Top hedge fund in bid to shape up Sotheby's
By Svea Herbst-Bayliss
BOSTON (Reuters) - Hedge fund manager Mick McGuire is not an art collector and has never felt the thrill of bidding in a Sotheby's (BID.N: Quote) auction, where adrenaline spikes with each multimillion-dollar sale of a Cezanne, Rothko or Picasso.
Still, he has ideas on how the 269-year-old auction house might do better for shareholders, and since June has built up a 7 percent stake to allow him to take some of his proposals to management.
A former partner at William Ackman's Pershing Square Capital Management, McGuire is now running Marcato Capital Management, one of the country's hottest hedge funds. The Harvard MBA graduate is relying on his expertise in analyzing balance sheets in making his approach for Sotheby's, which attracts collectors from all over the world.
Selling Sotheby's glass-front world headquarters on Manhattan's upper East Side is just one possibility, and the company's small lending business might rely more on debt than cash, according to people familiar with McGuire's ideas but not authorized to speak publicly.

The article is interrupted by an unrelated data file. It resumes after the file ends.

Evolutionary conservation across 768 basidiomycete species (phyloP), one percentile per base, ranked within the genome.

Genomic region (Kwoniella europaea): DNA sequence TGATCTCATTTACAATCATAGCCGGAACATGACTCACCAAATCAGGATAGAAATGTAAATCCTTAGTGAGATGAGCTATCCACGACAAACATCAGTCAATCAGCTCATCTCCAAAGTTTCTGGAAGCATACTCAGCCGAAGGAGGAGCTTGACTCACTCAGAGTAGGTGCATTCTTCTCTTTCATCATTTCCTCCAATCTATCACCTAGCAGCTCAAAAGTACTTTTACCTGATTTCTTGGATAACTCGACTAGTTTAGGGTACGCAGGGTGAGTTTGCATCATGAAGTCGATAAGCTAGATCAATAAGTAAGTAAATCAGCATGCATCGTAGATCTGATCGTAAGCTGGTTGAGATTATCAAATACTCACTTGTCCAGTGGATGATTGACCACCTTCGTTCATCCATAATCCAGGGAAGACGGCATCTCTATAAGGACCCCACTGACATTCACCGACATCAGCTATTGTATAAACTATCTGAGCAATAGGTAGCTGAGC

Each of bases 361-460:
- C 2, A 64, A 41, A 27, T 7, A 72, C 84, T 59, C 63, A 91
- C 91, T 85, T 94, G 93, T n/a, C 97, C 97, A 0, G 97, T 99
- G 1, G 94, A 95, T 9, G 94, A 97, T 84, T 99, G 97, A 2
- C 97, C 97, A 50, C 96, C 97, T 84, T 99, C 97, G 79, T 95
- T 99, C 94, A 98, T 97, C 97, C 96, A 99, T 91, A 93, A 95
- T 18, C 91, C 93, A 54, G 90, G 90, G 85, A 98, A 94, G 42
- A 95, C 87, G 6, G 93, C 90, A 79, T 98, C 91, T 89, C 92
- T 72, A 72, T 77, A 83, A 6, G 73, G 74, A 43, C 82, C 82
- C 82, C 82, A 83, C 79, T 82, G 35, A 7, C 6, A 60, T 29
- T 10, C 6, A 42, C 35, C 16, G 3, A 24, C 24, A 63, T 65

On Wednesday, Sotheby's signaled it understands the hedge fund's concerns, saying it will review financial strategies, leaving the door open to raising its dividend and taking on debt.
"Each of these options presents possible advantages and disadvantages; all are complex," Sotheby's chairman and chief executive Bill Ruprecht said in a statement. "We are determined to fully exploring every avenue and we are committed to pursuing return of capital alternatives," he said without mentioning Marcato Capital Management or any other shareholder by name.
When McGuire's Marcato Capital Management started the process of buying Sotheby's shares this summer, it marked the 37-year-old manager's fifth activist campaign in less than three years of running his firm.
McGuire notified regulators and the company of his plans with a 13-D filing in June. He was soon joined by others. Continued...